Student athletic trainers give athletes a hand, develop skills for future careers
February 18, 2020
Behind every team is a group of trainers who take care of the athletes on and off the field. Professional athletic trainers, Dave Buchholz and Jessica Schaber provide support and training to the student trainers. These students, like sophomore Gabbi Higginson, are tasked with being available to players at their games, matches or meets, and assisting in the recovery process for injured athletes.
“We get to lead [players] in all different kinds of exercises and stretches and see them progress from being very injured [to] going back onto the playing field,” said Higginson. “When a player has a high ankle sprain, they will go through various massages and exercises with our TheraBands and are able to get their strength built up to get back to playing. It’s really important because our certified athletic trainers, like Dave and Jessica, can’t be there all the time, and they need people to be able to do basic first aid, taping and stuff like that when they are dealing with other serious things.”
It’s really important because our certified athletic trainers, like Dave and Jessica, can’t be there all the time, and they need people to be able to do basic first aid, taping and stuff like that when they are dealing with other serious things.”
— Gabbi Higginson, student athletic trainer
For sophomore Rose Jones, a student athletic trainer, it is an opportunity to learn skills that she hopes to use in a career as a physical therapist.
“I want to be a physical therapist when I’m older, so I thought [being an athletic trainer] would be a good head start,” Jones said. “I’m learning different exercises to do on other people, and then I’m learning how to tape. I’m learning how to stretch people and rehabilitation.”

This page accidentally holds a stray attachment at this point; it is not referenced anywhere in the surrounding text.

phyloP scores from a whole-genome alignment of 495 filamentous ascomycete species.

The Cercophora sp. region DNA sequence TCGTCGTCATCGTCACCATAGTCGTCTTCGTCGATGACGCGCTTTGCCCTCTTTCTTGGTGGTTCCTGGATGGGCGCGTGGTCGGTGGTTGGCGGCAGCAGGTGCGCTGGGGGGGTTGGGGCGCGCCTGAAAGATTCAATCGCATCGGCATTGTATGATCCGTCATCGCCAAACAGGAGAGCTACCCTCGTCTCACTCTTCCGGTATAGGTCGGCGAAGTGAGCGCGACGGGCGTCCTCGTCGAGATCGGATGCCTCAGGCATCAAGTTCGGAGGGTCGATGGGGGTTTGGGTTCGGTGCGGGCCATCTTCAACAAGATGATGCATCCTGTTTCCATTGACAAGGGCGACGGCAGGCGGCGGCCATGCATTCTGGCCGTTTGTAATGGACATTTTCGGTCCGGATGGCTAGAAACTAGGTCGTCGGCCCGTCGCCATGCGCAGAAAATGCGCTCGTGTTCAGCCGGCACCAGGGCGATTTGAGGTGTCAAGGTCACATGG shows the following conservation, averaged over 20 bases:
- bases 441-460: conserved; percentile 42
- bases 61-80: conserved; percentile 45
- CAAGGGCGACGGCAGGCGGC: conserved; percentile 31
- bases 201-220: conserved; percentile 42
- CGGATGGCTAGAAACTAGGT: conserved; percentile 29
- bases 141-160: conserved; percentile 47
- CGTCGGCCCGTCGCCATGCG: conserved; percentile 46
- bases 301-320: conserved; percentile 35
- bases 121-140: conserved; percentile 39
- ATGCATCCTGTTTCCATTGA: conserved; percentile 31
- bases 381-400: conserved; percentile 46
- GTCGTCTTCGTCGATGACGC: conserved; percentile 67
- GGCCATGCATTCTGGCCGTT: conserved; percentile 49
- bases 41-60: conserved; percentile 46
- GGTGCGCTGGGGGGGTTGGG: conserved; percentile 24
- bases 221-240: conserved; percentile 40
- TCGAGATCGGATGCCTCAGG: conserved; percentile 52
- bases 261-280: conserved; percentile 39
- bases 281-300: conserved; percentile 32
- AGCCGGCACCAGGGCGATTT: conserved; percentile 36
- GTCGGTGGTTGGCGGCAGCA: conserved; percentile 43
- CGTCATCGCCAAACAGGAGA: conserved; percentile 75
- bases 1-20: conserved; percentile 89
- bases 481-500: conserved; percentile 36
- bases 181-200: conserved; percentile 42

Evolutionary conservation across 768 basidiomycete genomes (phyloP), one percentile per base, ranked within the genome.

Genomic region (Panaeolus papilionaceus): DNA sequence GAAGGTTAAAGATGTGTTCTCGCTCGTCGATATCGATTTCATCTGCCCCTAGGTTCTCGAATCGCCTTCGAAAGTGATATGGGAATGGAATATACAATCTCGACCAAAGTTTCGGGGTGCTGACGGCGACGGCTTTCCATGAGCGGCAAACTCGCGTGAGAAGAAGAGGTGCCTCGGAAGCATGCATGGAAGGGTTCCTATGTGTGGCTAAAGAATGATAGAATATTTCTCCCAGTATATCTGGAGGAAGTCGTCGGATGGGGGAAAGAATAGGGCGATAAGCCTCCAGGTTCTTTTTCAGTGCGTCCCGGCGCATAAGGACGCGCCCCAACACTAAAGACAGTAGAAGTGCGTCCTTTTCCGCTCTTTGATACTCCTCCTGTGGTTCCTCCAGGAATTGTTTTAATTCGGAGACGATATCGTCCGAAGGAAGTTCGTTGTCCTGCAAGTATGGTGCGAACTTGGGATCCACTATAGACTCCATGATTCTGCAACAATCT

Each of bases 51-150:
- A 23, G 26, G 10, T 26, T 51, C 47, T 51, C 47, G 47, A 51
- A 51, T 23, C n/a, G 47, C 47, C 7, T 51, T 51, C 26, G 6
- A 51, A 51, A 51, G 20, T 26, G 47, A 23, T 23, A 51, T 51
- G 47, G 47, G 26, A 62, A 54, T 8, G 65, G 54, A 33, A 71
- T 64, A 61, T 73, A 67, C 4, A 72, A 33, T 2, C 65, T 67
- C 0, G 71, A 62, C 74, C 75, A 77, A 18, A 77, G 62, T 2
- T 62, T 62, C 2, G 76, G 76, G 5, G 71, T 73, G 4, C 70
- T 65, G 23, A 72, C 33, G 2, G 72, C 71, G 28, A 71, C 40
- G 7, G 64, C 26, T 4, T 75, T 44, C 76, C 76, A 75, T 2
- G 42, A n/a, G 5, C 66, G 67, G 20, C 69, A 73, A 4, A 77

While Higginson, on the other hand, does not want to enter the field of sports medicine, she has learned time management skills that she believes will be useful in the medical field.
“I don’t think I would want to pursue athletic training, but I would say maybe something like nursing,” Higginson said. “[Training] has somewhat been able [to teach me how] to structure my time around it, and get some of the skills I would need to do [nursing].”
Along with the useful time management skills, the flexible schedule of being an athletic trainer allows for Jones to pursue not only the specific sports she is interested in, but also focus on other interests outside of training.
“I have choir rehearsals, so I’ll go to choir, and then I’ll go to the trainers, or… I can go whenever I want or when I have time,” Jones said. “It doesn’t interfere at all, actually. I can go into trainers whenever I want, and whenever I have choir, I don’t go into trainers.”
A highlight moment for both Higginson and Jones was the chance to travel with the football team to Lucas Oil, where the trainers saw first hand the kind of workload, facilities and pressure professional trainers grapple with.
“One of my favorite moments has probably been when, this past November, we were able to go to Lucas Oil with the football team for the state championship,” said Higginson. “The week of the state championship, we got to go to an hour practice, and just [got] to walk around the facility and see all the places we [have to] go. And then, on the day of the state championship we got to go into the Colts locker room and the training room.”
For Jones, the experience was not only one of fun and excitement but also a test of the skills they had learned.
“It was actually really fun,” Jones said. “It was kind of stressful. We check every time they come to the bench if anyone is bleeding; we check for blood a lot. If they need to be re-taped, we’ll re-tape them and we help with waters on top of that.”
For Higginson, despite the pressure and workload, being an athletic trainer is worth the value it brings not only to her life but the athletes’ as well.
“Some of my favorite things are to be able to work with athletes every day and being able to see them progress from their injuries and [getting] back on the playing field,” Higginson said. “I like the confidence that it has [given me], to be able to work with other people and give me the teamwork skills to… possibly take into the medical field in my future.”